WAIS Divide ice coring

Research

Ice sticks and isotopes: The Continuous Flow Melt System

We have developed a new technique for extracting a very high-resolution paleoclimate record from ice cores.

Previous methods for gaining isotopic measurements from ice cores involved carefully sawing the core into half-inch slices. Each slice was analyzed, yielding approximately 24 to 50 samples per meter of ice. The new method yields more than 2,400 isotopic values per meter, an improvement of two orders of magnitude. Virtually any isotopic signal preserved in the ice can be captured.

How it works

INSTAAR Valerie Morris attends to the system she helped develop to make continuous isotopic measurements on 1-meter sticks of ice that are slowly melted (~2 cm/min) and analyzed in a laser-based cavity ring down spectrometer (CRDS), yielding over 2,400 measurement points per meter. The small video screen at top shows a closeup of the vertical ice stick being slowly melted on the melt head in the freezer at right, then carried by peristaltic pumps to the rest of the system.

A 1-meter stick of ice is slowly melted on a melt head in a freezer at a rate of about 2 centimeters per minute. The resulting water is carried by peristaltic pumps to the rest of the system, where it is analyzed in a Picarro laser-based cavity ring down spectrometer (CRDS).

A schematic diagram of the continuous flow Melt System. A Picarro L2130 laser spectrometer is used. Diagram by Bruce Vaughn.

An ice stick is delivered to the melter by the square acrylic tube held by the carousel. Photo by Bruce Vaughn.

The parts of the system that are outside the freezer include the pumps, standards, open split, nebulizer, furnace, and Picarro instrument. The small box is the display for the infrared water detector. Photo by Bruce Vaughn.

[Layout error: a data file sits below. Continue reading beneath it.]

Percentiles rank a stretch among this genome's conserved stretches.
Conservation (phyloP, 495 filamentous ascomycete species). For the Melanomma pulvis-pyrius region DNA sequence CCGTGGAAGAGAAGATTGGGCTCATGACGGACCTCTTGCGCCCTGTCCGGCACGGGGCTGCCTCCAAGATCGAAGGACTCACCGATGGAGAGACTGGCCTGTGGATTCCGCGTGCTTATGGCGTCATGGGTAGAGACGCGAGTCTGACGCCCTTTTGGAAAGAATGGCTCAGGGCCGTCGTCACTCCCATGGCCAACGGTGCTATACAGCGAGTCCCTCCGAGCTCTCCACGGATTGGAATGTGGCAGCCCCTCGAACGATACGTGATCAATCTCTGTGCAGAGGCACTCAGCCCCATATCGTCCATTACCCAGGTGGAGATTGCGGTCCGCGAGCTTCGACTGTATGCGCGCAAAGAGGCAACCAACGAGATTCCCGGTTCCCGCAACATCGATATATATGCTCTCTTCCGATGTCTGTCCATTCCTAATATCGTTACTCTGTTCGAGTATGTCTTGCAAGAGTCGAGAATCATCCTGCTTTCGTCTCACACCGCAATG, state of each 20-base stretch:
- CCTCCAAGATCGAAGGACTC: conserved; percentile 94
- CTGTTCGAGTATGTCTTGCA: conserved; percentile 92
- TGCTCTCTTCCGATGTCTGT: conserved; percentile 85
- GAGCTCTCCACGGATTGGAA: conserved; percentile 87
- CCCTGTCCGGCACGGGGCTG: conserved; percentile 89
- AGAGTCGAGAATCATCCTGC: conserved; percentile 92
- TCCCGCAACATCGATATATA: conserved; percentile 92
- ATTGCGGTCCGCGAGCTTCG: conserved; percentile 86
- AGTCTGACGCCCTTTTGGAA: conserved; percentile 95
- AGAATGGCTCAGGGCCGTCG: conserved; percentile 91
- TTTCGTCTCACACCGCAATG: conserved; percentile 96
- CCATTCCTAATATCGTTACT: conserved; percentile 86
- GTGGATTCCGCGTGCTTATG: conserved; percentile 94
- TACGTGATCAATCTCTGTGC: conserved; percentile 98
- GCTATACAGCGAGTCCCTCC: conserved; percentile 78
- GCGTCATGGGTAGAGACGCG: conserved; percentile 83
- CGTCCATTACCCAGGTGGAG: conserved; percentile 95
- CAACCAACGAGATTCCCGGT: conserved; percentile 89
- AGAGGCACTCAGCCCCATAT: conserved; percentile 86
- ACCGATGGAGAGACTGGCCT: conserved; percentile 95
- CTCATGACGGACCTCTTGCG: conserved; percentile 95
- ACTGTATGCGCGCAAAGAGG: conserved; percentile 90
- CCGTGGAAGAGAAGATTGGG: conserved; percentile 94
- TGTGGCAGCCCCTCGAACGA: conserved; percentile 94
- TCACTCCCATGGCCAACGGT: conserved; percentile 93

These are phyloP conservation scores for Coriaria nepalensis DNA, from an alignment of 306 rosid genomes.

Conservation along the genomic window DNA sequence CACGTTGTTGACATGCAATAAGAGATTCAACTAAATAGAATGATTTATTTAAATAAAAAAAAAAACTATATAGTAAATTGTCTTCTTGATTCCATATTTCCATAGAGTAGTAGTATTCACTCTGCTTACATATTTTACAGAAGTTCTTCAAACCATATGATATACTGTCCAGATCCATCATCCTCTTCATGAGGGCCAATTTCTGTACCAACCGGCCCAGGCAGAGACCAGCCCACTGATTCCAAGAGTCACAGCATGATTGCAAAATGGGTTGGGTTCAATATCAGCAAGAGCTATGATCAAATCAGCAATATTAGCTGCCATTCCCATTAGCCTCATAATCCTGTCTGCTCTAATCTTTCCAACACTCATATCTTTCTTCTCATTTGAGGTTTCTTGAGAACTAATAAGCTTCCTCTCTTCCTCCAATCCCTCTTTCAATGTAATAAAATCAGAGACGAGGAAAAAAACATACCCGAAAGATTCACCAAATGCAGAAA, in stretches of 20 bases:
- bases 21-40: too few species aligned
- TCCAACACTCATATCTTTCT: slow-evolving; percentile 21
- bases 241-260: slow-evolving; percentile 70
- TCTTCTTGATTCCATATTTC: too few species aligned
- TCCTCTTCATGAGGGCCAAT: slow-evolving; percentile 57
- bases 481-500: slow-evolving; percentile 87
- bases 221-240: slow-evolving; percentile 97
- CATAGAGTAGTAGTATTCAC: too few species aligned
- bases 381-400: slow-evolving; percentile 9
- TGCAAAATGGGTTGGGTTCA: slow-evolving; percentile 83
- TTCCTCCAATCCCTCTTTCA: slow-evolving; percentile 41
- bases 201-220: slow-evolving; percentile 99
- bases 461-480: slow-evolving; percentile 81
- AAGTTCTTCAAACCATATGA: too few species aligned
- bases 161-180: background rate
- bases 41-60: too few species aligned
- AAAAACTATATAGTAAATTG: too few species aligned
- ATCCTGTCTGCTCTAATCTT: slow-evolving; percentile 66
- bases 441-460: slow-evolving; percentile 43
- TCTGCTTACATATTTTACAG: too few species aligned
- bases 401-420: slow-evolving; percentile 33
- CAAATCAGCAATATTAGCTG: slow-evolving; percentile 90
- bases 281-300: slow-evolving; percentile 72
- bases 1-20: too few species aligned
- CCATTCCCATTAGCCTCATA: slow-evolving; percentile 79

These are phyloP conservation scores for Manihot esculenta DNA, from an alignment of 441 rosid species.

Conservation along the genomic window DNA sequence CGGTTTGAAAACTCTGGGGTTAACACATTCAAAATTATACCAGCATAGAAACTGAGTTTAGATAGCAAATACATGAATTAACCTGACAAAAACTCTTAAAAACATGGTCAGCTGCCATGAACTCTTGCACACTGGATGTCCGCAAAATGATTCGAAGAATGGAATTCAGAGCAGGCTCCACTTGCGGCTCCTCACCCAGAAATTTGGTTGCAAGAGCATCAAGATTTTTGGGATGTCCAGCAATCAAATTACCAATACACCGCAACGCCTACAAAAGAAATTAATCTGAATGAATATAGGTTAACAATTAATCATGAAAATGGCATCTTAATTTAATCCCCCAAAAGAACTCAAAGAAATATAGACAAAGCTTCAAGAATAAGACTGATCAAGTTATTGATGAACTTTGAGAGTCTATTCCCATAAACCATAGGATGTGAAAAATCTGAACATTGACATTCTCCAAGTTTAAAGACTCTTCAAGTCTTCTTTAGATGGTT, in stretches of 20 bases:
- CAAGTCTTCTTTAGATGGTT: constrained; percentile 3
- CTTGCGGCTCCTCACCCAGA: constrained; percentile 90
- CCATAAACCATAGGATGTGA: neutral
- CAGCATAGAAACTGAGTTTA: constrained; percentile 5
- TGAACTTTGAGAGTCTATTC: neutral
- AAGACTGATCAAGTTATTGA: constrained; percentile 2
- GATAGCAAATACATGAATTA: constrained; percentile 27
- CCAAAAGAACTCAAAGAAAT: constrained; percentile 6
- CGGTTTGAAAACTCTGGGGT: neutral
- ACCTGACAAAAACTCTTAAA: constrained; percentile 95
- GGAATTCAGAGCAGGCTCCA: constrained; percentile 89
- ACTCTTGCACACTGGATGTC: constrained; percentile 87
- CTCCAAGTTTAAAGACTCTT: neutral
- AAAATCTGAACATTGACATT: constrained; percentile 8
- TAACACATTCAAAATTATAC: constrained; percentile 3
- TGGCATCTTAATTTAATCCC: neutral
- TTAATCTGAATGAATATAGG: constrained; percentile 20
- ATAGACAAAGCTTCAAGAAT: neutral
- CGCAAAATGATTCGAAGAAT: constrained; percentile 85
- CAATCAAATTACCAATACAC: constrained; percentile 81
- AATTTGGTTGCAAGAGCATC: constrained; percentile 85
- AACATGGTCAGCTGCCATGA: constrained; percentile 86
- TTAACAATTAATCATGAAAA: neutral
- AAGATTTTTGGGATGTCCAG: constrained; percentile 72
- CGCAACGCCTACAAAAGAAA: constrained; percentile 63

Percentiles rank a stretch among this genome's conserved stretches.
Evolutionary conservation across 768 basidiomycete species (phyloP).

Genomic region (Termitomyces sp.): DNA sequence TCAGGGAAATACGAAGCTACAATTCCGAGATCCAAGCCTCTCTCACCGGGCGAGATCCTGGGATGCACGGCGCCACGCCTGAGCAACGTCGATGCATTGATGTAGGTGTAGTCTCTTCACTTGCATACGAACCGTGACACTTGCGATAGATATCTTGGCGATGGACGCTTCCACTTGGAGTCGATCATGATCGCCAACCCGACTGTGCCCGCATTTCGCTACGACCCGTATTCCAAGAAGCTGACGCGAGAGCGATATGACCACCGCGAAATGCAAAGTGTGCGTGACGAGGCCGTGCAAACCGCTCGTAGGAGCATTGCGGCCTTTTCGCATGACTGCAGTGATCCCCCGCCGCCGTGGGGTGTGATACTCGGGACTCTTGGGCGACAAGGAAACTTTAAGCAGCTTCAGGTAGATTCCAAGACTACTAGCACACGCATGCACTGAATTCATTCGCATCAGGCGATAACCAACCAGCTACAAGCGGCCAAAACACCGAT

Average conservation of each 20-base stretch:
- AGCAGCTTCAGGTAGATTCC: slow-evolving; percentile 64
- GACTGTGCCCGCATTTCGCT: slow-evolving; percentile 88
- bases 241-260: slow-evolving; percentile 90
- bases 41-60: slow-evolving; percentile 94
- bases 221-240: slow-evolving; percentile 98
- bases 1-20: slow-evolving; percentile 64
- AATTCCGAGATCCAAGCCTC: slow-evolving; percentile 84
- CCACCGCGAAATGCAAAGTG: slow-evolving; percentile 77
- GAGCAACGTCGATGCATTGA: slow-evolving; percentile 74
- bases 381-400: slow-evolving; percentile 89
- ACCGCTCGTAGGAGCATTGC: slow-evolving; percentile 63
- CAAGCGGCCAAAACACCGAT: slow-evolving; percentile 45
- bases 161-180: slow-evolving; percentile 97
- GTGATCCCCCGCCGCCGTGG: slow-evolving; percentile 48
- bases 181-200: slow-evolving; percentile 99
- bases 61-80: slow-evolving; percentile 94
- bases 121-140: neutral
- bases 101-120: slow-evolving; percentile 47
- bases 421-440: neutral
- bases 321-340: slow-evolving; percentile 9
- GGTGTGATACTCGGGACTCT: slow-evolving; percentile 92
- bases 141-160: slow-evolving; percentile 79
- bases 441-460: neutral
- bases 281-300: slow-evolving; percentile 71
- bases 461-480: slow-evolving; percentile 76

A one-meter section of ice core from West Antarctica shows a dramatic ash layer found at approximately 2,570-meter depth as it was in the field. Photo by Heidi Roop.

The same ash layer as it appeared in the smaller stick of ice in the INSTAAR melter system. Photo by Valerie Morris, INSTAAR.

Stable isotopes of water are a proxy for temperature in ice cores. The above is the detailed isotopic signal extracted by the new system over a 20-meter section of ice, centered on a depth of 1665 meters (estimated age ~8,800 ybp). The top panel shows dD in blue; the middle panel shows d18O in red; and the lower panel shows Deuterium-Excess in black. The small dots of either green or yellow show comparison with independent measurement by another lab (Steig et al., University of Washington) on 1/2 meter averaged samples. Positive peaks in dD and d18O represent the warmer summers, and negative peaks are the colder winters.

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